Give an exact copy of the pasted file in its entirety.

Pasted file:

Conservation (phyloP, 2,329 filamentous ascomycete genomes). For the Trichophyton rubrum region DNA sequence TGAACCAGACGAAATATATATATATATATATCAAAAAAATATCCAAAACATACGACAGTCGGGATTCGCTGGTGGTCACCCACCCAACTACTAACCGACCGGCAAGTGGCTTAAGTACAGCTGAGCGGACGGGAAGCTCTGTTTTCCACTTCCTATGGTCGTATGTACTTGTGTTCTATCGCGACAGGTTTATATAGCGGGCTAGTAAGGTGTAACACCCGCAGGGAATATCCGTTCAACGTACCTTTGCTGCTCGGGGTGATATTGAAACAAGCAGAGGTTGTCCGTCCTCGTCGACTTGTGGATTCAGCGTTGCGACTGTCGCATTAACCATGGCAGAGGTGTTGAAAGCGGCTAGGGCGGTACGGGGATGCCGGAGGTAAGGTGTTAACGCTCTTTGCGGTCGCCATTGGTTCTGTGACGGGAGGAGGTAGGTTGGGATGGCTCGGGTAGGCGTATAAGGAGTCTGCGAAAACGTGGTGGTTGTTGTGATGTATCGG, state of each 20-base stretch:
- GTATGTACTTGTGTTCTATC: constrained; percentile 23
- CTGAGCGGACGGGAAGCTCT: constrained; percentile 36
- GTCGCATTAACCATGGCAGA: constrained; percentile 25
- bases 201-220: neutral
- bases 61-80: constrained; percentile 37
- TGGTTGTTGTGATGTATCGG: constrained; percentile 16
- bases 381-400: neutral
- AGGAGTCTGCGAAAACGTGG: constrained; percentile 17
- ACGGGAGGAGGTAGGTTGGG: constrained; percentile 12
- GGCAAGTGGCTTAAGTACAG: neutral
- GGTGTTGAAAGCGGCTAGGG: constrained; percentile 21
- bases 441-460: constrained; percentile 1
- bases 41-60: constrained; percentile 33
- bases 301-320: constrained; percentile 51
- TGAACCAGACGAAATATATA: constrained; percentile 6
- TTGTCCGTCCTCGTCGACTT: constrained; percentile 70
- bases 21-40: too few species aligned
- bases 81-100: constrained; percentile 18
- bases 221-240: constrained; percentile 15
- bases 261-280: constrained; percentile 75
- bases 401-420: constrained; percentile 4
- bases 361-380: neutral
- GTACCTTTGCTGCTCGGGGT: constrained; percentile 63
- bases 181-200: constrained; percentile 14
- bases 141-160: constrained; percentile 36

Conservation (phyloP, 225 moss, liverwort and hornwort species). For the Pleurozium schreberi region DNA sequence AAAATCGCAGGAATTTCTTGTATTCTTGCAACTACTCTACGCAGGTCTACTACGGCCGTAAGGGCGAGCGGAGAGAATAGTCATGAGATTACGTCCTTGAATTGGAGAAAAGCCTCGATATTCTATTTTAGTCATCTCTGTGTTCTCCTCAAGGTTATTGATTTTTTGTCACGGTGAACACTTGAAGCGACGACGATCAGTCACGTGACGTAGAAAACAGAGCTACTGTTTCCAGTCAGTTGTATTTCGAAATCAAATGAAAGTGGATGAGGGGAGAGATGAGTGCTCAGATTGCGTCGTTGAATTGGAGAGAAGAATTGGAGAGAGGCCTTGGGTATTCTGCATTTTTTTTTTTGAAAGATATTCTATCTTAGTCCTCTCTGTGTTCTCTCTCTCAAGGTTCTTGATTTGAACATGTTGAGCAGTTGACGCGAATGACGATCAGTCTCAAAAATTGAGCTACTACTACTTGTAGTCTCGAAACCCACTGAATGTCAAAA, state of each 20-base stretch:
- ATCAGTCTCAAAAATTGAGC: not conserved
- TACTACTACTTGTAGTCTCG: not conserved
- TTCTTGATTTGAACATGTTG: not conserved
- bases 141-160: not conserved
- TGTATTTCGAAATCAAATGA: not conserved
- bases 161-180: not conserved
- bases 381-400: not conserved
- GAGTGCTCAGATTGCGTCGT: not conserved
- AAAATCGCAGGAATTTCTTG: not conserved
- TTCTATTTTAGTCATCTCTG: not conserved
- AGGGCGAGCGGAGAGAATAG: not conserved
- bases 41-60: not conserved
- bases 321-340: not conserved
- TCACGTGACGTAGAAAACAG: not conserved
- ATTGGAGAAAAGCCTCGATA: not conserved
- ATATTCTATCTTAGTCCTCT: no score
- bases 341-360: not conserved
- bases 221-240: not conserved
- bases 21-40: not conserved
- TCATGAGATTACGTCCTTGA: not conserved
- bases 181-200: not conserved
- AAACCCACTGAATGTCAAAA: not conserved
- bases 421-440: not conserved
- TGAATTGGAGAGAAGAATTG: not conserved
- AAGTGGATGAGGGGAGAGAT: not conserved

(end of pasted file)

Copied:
Conservation (phyloP, 2,329 filamentous ascomycete genomes). For the Trichophyton rubrum region DNA sequence TGAACCAGACGAAATATATATATATATATATCAAAAAAATATCCAAAACATACGACAGTCGGGATTCGCTGGTGGTCACCCACCCAACTACTAACCGACCGGCAAGTGGCTTAAGTACAGCTGAGCGGACGGGAAGCTCTGTTTTCCACTTCCTATGGTCGTATGTACTTGTGTTCTATCGCGACAGGTTTATATAGCGGGCTAGTAAGGTGTAACACCCGCAGGGAATATCCGTTCAACGTACCTTTGCTGCTCGGGGTGATATTGAAACAAGCAGAGGTTGTCCGTCCTCGTCGACTTGTGGATTCAGCGTTGCGACTGTCGCATTAACCATGGCAGAGGTGTTGAAAGCGGCTAGGGCGGTACGGGGATGCCGGAGGTAAGGTGTTAACGCTCTTTGCGGTCGCCATTGGTTCTGTGACGGGAGGAGGTAGGTTGGGATGGCTCGGGTAGGCGTATAAGGAGTCTGCGAAAACGTGGTGGTTGTTGTGATGTATCGG, state of each 20-base stretch:
- GTATGTACTTGTGTTCTATC: constrained; percentile 23
- CTGAGCGGACGGGAAGCTCT: constrained; percentile 36
- GTCGCATTAACCATGGCAGA: constrained; percentile 25
- bases 201-220: neutral
- bases 61-80: constrained; percentile 37
- TGGTTGTTGTGATGTATCGG: constrained; percentile 16
- bases 381-400: neutral
- AGGAGTCTGCGAAAACGTGG: constrained; percentile 17
- ACGGGAGGAGGTAGGTTGGG: constrained; percentile 12
- GGCAAGTGGCTTAAGTACAG: neutral
- GGTGTTGAAAGCGGCTAGGG: constrained; percentile 21
- bases 441-460: constrained; percentile 1
- bases 41-60: constrained; percentile 33
- bases 301-320: constrained; percentile 51
- TGAACCAGACGAAATATATA: constrained; percentile 6
- TTGTCCGTCCTCGTCGACTT: constrained; percentile 70
- bases 21-40: too few species aligned
- bases 81-100: constrained; percentile 18
- bases 221-240: constrained; percentile 15
- bases 261-280: constrained; percentile 75
- bases 401-420: constrained; percentile 4
- bases 361-380: neutral
- GTACCTTTGCTGCTCGGGGT: constrained; percentile 63
- bases 181-200: constrained; percentile 14
- bases 141-160: constrained; percentile 36

Conservation (phyloP, 225 moss, liverwort and hornwort species). For the Pleurozium schreberi region DNA sequence AAAATCGCAGGAATTTCTTGTATTCTTGCAACTACTCTACGCAGGTCTACTACGGCCGTAAGGGCGAGCGGAGAGAATAGTCATGAGATTACGTCCTTGAATTGGAGAAAAGCCTCGATATTCTATTTTAGTCATCTCTGTGTTCTCCTCAAGGTTATTGATTTTTTGTCACGGTGAACACTTGAAGCGACGACGATCAGTCACGTGACGTAGAAAACAGAGCTACTGTTTCCAGTCAGTTGTATTTCGAAATCAAATGAAAGTGGATGAGGGGAGAGATGAGTGCTCAGATTGCGTCGTTGAATTGGAGAGAAGAATTGGAGAGAGGCCTTGGGTATTCTGCATTTTTTTTTTTGAAAGATATTCTATCTTAGTCCTCTCTGTGTTCTCTCTCTCAAGGTTCTTGATTTGAACATGTTGAGCAGTTGACGCGAATGACGATCAGTCTCAAAAATTGAGCTACTACTACTTGTAGTCTCGAAACCCACTGAATGTCAAAA, state of each 20-base stretch:
- ATCAGTCTCAAAAATTGAGC: not conserved
- TACTACTACTTGTAGTCTCG: not conserved
- TTCTTGATTTGAACATGTTG: not conserved
- bases 141-160: not conserved
- TGTATTTCGAAATCAAATGA: not conserved
- bases 161-180: not conserved
- bases 381-400: not conserved
- GAGTGCTCAGATTGCGTCGT: not conserved
- AAAATCGCAGGAATTTCTTG: not conserved
- TTCTATTTTAGTCATCTCTG: not conserved
- AGGGCGAGCGGAGAGAATAG: not conserved
- bases 41-60: not conserved
- bases 321-340: not conserved
- TCACGTGACGTAGAAAACAG: not conserved
- ATTGGAGAAAAGCCTCGATA: not conserved
- ATATTCTATCTTAGTCCTCT: no score
- bases 341-360: not conserved
- bases 221-240: not conserved
- bases 21-40: not conserved
- TCATGAGATTACGTCCTTGA: not conserved
- bases 181-200: not conserved
- AAACCCACTGAATGTCAAAA: not conserved
- bases 421-440: not conserved
- TGAATTGGAGAGAAGAATTG: not conserved
- AAGTGGATGAGGGGAGAGAT: not conserved